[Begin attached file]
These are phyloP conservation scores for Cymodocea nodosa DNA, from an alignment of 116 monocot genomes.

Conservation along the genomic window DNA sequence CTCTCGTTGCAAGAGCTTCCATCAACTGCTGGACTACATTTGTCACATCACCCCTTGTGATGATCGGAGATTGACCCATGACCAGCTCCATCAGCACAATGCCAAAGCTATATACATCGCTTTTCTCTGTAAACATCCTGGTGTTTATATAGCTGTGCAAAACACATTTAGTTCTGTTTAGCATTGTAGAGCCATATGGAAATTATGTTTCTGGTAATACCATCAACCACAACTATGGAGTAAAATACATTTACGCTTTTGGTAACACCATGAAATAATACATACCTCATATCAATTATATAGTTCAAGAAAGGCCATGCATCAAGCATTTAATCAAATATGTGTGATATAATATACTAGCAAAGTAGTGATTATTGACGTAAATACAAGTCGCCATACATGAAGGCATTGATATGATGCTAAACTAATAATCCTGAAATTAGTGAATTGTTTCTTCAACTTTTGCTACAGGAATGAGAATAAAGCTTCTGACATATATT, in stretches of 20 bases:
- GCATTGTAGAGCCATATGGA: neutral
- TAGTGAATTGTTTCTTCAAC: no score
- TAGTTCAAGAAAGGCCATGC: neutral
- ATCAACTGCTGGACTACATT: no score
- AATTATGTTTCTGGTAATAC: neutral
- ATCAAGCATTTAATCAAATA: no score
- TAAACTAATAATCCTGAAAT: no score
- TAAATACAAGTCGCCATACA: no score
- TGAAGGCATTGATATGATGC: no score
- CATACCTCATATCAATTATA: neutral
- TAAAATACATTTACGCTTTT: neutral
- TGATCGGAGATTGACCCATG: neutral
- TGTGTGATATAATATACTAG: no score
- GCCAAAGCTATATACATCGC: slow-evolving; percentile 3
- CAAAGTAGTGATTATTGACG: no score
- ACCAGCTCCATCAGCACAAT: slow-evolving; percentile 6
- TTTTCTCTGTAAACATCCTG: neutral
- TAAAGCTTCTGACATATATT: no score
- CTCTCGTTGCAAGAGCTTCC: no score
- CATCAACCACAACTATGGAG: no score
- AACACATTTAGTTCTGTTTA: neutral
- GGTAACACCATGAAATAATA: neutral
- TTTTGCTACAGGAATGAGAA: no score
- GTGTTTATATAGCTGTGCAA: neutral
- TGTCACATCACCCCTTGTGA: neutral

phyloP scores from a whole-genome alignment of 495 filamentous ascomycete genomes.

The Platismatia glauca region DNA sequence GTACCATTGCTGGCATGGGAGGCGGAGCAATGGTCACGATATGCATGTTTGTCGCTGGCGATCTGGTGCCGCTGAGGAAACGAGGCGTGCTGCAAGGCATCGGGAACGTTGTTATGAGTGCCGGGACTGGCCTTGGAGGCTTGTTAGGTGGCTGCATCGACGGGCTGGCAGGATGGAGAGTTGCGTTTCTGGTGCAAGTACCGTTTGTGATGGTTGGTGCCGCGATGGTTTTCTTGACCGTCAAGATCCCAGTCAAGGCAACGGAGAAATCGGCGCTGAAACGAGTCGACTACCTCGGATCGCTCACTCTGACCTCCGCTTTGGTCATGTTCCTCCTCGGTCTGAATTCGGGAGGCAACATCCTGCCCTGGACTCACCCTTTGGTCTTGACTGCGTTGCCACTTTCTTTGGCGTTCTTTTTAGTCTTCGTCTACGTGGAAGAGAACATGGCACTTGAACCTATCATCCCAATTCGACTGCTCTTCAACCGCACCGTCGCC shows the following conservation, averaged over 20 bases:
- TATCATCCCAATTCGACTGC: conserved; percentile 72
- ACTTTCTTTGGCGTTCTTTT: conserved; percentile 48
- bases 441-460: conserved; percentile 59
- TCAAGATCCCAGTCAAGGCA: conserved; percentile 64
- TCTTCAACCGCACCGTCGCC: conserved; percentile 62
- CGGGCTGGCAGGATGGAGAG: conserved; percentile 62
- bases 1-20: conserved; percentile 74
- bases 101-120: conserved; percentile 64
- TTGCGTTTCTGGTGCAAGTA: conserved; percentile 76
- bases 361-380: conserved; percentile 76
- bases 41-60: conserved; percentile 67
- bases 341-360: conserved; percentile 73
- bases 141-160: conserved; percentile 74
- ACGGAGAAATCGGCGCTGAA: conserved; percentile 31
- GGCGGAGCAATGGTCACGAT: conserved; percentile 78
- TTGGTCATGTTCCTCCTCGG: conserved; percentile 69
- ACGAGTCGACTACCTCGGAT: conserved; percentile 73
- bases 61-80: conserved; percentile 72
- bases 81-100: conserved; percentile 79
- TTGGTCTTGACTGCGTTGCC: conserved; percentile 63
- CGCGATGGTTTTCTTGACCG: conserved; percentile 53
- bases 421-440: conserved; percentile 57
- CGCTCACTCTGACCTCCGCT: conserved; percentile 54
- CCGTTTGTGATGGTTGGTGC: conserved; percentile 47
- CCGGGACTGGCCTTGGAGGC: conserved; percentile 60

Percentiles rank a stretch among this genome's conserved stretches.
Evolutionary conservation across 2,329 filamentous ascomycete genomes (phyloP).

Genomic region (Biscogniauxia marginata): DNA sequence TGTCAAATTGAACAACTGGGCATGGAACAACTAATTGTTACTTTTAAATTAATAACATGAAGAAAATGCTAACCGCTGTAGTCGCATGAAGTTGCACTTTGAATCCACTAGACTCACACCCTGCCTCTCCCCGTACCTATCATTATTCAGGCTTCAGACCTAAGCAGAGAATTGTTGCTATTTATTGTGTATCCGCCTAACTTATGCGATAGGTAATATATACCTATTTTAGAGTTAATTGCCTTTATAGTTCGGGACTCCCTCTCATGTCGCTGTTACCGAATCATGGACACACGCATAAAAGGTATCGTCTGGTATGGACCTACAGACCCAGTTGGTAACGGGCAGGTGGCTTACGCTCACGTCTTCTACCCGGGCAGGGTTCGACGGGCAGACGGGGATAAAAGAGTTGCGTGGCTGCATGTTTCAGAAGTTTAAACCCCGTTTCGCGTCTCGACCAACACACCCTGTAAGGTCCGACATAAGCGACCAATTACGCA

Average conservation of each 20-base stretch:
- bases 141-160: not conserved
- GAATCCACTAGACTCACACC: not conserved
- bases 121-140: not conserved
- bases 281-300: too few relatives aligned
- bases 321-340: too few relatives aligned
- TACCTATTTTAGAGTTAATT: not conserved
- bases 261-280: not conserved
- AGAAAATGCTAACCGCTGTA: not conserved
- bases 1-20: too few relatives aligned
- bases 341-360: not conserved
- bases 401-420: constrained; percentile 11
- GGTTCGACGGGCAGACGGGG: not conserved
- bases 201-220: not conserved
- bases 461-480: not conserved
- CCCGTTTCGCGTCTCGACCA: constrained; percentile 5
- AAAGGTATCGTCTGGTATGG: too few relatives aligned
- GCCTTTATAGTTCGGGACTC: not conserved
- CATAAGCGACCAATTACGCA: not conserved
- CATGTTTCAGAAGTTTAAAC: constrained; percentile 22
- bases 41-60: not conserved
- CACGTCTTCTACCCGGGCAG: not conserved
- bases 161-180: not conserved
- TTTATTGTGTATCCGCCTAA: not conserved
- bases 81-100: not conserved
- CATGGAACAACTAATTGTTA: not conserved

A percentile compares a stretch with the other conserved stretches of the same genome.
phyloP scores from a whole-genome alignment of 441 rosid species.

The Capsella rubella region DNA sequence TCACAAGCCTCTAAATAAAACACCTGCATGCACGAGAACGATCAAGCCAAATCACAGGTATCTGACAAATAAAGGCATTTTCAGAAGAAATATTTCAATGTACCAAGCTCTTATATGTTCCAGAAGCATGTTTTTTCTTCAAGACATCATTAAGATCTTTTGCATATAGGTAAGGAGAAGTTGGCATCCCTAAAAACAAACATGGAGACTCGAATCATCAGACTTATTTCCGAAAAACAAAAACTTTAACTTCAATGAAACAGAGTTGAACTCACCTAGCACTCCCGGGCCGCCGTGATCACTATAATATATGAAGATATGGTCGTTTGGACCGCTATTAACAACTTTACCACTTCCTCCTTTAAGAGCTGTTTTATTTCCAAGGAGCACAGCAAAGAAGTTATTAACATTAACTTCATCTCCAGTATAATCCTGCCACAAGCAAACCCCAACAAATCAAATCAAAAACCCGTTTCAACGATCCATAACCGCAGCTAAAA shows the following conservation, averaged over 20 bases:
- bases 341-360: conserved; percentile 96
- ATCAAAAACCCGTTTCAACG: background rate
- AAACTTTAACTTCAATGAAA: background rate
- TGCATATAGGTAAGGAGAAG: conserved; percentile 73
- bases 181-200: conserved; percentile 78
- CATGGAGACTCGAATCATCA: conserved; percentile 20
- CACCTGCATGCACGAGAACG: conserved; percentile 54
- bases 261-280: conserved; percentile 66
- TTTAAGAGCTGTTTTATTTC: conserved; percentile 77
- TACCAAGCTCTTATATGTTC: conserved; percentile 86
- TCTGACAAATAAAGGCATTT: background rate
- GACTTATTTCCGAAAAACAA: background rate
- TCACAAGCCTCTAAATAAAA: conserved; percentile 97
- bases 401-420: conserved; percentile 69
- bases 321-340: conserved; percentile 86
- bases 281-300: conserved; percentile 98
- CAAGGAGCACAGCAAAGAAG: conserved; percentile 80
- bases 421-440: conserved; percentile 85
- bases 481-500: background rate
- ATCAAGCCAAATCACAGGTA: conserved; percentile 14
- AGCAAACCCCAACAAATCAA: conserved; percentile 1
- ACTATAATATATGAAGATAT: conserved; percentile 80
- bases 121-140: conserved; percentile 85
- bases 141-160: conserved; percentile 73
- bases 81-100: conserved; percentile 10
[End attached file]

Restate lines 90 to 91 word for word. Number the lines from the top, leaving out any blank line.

- TGCATATAGGTAAGGAGAAG: conserved; percentile 73
- bases 181-200: conserved; percentile 78